Laser Diode Controller

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Laser Diode Controller

Introduction

Laserdiodes have an eletrical behaviour similar to generic semiconductor diodes. They have an exponential relationship between a supply voltage (applied in forward direction, typically 2-4 V) and the resulting current flow (in the range 40-5000 mA). There is a weak dependency between the generated photon field and the current flow. Damaged laser mirrors can result in a different current characteristic compared with a well operating laser diode.

To get constant output power, a laserdiode must be operated with a constant current, though there is a temperature dependency between the diode current and the output light power.

The control of a laserdiode with a constant current is not simple to realize due to the exponential current characteristic. In contrast to normal semiconductor diodes the distance between the operating and the maximal limit current is small, typically about 2-3 times.If the current exceeds the limit current, the laser mirrors can be damaged due to the high light intensity, and rather the diode itself.

Due to the critical current limit condition, the current control must not create current spikes (overshots) during operation. This condition leads to high demands in the construction of control electronics. Conventional analog control electronics needs a carefully dimensioned circuit concept tuned for a special laserdiode. For each new laserdiode (mainly characterized by their operating current), the circuit must be recalculated. Due to the exponential current characteristic, oscillation of the control circuit can occur.

The realization of current control with digital systems leads to a more flexible solution. Any kind of controller type can be implemented, not possible with analog systems. Additionally, different security check mechanisms can be easily implemented, like overcurrent and overvoltage protection. An overvoltage can for example occur due to a broken cable, which leads to an increasing voltage without current feedback.

The usage of microcontrollers or specialized digital signal processors (DSP) for current control is possible, but due to the sequential execution of control code there is a limit in the maximal control frequency and response latency. A reaction time in the range of 100ns – 1us is desirable. The controll frequency at which the preset and actual current values are compared on the input side and an output signal is generated is therefore in the range of 1-10MHz.

The controller requires on hte input side the actual laserdiode current and the preset value. On the output side the laserdiode supply voltage is generated depending on the control error. To achieve constant light output power it is necessary to acquire the laserdiode temperature. The interface between the analog and the digital world is realized with digital-to-analog- (DAC) and analog-to-digital-converters (ADC).

The implementation of a controller with limit checking using programmable digital logic (here a FPGA – Field Programmable Gate Array) is simple to realize and FPGAs are best suited for this job. Controller frequencies up to 100 MHz can be achieved, and the controlling, limit checking and parameter control with external communication can be executed in parallel.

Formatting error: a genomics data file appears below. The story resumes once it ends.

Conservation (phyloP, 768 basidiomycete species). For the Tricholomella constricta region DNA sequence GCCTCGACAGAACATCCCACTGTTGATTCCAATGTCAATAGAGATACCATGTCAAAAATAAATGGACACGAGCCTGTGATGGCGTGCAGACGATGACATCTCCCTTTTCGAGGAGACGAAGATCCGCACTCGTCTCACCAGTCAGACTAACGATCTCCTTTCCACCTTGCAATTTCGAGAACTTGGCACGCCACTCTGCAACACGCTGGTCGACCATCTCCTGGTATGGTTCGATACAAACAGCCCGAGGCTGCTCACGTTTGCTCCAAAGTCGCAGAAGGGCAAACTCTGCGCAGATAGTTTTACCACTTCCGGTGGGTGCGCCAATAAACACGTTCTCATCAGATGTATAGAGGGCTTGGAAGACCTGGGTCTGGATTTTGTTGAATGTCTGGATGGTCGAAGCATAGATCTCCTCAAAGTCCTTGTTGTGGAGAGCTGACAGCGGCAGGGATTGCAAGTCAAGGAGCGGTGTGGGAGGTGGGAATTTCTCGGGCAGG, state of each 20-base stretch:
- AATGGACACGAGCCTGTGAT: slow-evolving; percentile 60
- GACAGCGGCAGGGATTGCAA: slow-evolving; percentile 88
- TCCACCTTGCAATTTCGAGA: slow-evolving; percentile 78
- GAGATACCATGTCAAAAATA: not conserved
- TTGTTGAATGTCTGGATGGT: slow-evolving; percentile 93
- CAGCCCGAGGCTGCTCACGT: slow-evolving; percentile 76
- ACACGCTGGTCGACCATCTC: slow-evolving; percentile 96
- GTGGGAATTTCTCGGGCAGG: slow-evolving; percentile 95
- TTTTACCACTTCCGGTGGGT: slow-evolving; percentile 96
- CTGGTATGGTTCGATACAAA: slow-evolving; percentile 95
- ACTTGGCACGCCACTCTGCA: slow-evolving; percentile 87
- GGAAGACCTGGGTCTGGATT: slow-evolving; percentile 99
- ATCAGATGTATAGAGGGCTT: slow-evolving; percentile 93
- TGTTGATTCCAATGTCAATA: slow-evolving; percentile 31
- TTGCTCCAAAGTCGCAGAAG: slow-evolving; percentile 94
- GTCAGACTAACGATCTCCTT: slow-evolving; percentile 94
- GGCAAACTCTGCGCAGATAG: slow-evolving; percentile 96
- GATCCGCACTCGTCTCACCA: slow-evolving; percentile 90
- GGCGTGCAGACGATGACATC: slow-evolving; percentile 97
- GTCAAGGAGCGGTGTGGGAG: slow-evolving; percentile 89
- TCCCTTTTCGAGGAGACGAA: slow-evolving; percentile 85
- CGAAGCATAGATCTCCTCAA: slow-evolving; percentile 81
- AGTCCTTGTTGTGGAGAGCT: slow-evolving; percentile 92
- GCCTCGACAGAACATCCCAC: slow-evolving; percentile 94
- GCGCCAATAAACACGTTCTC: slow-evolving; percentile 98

The ramp controller type is the only one which is free from over- and undershots phenomena. This controller generates an output signal which is a sum of a differential value DO depending on the actual error value ERR=Iset – Imeas and the previous output signal O(n-1). The algorithm is summarized:

DO(ERR) = if ERR > 0 then (+D) else if ERR < 0 then (-D) 
else 0
O(n)=O(n-1)+DO

Therefore, the output signal can only change by a unit D during each control loop iteration. At least if the controller frequency f is smaller than the frequency bandwidth of the analog measuring and control electronics, over- and undershot phenomenas are negligible, and caused only by this electronic and the DA-converter.

Components and System Description

The central digital component consists of a FPGA (Xilinx, Spartan II). It contains the current regulator, limit checking and support for external communication. Communication with the controller circuit takes place over a generic RS232 serial line interface. Using the serial line, registers inside the controller can be read and wrote using commands. For example the command “W014F” sets the register 0 with the hexadecimal value 0x14F. In this case, this is the register holding the preset current value. Analog signals are acquired using two AD-converters with 12 bit resolution. Analog signals are generated using two DA-convertes with 12 bit resolution, too. The ouput signal voltage generated by the current controller is fed into a MOSFET powertransistor in drain arrangement. The actual current flow through the laserdiode is measured by a voltage drop over a low impedance resistor. The architecture is shown in figure 43.

Figure 43: System architecture of the laser controller LDCON.

The ramp current controller, the control of the data acquisition from and to the AD- and DA-convertes and the communication is realized with Moore state machines executed parallel inside the FPGA. The limit check operates idependently from the controller and can influence directly the output drive voltage. The actual laserdiode current and the actual voltage is measured and monitored. For example an electrical short-circuit can cause a fast current jump, or a broken cable (open circuit) can cause an increasing drive voltage without an increasing current. Both cases lead to an emergency stop of the controller.

The voltages of the AD- and DA-convertes ranges from -2.5 to 2.5 V, which results in 1.2 mV resolution with 12 bit digital units.